Moroccan foreign policy has been characterized by a prioritization of economics over international politics. Morocco is not very active in regional politics. Still clinging to the Al-Quds Committee chairmanship, Morocco has not organized any meaningful meeting despite tension in the conflict between Israel and the Palestinian territories. Morocco’s leadership has been particularly ineffective. Since its withdrawal from the then Organization of African Union in 1984, resulting from its military invention of Western Sahara, Morocco has been largely marginalized by other African nations and is still not a member of the African Union. Two major African states, South Africa and Algeria, are sympathetic to the Western Sahara demands for independence and therefore act as a counterweight to Morocco’s diplomacy.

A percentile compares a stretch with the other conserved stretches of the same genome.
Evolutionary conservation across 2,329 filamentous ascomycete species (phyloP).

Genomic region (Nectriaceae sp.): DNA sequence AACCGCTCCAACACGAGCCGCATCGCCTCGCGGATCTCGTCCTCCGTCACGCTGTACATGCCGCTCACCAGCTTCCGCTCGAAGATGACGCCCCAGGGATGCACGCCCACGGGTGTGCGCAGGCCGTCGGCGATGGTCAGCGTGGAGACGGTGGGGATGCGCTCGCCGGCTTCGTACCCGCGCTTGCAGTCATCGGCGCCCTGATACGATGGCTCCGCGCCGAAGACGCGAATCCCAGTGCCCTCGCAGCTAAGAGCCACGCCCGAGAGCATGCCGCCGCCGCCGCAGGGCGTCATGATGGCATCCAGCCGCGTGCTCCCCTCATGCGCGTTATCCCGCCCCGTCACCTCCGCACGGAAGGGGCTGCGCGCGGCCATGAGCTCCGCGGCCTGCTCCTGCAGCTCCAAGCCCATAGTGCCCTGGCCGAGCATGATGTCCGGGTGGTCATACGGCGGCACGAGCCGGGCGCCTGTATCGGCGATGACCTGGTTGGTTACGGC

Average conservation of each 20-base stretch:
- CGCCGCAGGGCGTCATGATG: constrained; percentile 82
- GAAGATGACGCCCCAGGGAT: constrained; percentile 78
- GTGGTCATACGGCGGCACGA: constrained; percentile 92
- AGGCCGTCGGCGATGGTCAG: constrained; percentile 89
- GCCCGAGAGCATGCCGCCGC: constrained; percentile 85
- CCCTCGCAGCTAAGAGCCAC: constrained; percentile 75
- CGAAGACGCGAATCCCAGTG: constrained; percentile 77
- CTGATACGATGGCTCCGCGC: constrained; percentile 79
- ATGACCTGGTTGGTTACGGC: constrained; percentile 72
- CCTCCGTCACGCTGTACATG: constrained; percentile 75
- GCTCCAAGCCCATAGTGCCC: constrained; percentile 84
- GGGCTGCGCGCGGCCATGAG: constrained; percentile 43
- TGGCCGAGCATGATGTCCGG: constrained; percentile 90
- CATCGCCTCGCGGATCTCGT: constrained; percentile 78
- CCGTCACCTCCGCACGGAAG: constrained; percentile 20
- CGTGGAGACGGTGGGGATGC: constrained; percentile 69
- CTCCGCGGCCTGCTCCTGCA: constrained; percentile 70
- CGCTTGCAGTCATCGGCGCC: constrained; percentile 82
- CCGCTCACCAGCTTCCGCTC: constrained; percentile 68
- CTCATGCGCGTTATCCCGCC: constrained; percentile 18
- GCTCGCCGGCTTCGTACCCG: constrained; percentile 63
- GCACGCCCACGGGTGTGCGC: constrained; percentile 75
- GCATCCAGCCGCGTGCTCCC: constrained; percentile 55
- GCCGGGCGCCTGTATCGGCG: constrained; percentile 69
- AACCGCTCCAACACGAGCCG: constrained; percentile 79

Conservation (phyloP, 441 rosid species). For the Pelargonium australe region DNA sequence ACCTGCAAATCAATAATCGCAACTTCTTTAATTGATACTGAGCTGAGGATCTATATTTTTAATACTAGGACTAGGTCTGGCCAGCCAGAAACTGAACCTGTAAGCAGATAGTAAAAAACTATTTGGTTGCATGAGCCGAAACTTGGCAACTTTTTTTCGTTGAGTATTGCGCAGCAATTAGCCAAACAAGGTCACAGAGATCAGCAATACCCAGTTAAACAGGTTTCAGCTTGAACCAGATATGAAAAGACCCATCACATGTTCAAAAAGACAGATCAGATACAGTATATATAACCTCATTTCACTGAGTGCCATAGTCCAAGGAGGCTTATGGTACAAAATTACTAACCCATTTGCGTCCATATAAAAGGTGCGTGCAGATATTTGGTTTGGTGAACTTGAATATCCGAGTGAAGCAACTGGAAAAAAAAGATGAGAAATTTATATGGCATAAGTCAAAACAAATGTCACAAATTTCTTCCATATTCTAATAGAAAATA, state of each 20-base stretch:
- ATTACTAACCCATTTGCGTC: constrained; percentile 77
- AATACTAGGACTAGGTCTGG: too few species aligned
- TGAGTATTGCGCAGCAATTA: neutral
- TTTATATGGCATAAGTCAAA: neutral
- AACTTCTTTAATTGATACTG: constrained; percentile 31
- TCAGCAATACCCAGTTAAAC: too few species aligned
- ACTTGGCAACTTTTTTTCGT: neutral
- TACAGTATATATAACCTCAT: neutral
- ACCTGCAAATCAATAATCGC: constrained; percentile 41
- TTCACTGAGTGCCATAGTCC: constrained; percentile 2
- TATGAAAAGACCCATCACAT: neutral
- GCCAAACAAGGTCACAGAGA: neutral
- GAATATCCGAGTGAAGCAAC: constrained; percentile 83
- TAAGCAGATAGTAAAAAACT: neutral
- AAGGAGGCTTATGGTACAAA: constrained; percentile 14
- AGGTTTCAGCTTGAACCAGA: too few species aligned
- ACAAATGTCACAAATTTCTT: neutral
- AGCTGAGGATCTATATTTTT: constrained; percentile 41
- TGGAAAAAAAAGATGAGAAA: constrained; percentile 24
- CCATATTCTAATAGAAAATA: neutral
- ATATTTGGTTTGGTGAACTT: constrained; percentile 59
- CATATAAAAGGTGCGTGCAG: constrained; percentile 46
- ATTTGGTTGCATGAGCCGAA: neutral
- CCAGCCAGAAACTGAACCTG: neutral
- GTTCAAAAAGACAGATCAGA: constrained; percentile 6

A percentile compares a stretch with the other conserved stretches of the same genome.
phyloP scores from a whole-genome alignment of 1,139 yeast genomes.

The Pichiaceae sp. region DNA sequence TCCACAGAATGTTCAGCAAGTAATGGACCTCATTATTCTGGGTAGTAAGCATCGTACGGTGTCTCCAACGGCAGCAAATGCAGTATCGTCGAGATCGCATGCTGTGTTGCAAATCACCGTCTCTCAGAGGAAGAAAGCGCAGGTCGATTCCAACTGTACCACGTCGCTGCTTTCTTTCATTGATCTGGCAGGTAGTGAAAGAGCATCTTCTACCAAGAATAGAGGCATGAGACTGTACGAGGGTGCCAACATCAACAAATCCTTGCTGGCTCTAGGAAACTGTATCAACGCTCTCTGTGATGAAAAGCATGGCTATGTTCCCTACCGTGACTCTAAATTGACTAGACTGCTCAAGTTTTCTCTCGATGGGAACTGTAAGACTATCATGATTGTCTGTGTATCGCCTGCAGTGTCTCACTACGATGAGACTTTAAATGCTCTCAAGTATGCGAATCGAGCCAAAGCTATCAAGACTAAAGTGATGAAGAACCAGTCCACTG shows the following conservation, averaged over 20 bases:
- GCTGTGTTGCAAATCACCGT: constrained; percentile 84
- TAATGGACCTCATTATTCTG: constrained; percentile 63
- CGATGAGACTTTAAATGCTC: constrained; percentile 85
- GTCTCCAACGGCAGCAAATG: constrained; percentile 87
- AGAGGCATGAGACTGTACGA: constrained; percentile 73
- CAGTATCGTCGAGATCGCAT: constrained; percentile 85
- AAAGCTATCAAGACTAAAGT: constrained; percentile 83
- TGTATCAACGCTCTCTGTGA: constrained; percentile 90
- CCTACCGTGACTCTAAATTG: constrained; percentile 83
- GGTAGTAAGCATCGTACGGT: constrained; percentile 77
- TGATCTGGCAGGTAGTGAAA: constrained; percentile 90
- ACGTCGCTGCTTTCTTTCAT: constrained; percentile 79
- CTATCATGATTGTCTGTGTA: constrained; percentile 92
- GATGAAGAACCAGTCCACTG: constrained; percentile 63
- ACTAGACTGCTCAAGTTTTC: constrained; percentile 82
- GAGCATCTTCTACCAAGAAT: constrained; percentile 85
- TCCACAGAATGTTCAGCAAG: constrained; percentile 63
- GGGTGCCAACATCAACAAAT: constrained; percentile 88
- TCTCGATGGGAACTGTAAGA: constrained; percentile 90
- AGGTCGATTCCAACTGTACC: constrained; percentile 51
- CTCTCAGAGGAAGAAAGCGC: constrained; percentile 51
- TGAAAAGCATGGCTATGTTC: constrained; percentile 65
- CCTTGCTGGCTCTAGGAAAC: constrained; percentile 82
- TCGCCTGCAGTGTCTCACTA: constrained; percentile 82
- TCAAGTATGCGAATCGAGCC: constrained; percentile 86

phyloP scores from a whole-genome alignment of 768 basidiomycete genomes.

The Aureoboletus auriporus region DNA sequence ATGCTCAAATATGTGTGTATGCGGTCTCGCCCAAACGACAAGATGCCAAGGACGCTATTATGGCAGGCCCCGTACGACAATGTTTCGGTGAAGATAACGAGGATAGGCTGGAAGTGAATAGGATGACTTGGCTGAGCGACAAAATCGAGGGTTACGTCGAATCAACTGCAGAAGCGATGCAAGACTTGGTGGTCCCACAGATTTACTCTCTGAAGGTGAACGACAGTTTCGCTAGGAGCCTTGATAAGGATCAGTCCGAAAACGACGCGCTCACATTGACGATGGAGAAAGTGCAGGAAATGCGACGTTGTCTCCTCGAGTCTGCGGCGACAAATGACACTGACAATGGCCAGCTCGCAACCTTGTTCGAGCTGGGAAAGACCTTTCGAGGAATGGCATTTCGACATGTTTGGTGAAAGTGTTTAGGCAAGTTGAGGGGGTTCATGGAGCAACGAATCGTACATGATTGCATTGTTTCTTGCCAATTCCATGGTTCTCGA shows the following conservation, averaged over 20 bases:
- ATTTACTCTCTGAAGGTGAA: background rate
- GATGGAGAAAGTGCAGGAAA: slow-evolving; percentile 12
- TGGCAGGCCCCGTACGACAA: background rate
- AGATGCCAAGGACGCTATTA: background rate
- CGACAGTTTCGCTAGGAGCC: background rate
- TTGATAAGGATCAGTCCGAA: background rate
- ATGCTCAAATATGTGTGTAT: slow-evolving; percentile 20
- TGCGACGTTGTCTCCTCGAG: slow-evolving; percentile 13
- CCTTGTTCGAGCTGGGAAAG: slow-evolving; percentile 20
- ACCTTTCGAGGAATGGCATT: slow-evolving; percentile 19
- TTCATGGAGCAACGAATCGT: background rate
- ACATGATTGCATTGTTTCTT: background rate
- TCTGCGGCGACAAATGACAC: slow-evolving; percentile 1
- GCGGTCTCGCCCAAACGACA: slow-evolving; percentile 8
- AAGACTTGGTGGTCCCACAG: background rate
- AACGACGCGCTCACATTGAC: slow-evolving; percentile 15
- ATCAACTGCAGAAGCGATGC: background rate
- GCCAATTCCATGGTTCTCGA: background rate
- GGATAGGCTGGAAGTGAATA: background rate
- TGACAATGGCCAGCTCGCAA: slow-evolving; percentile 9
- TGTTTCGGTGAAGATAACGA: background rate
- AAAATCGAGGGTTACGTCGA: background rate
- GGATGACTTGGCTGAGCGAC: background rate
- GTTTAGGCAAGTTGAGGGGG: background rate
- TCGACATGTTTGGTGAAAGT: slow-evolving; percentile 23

Regional cooperation

Strategic Outlook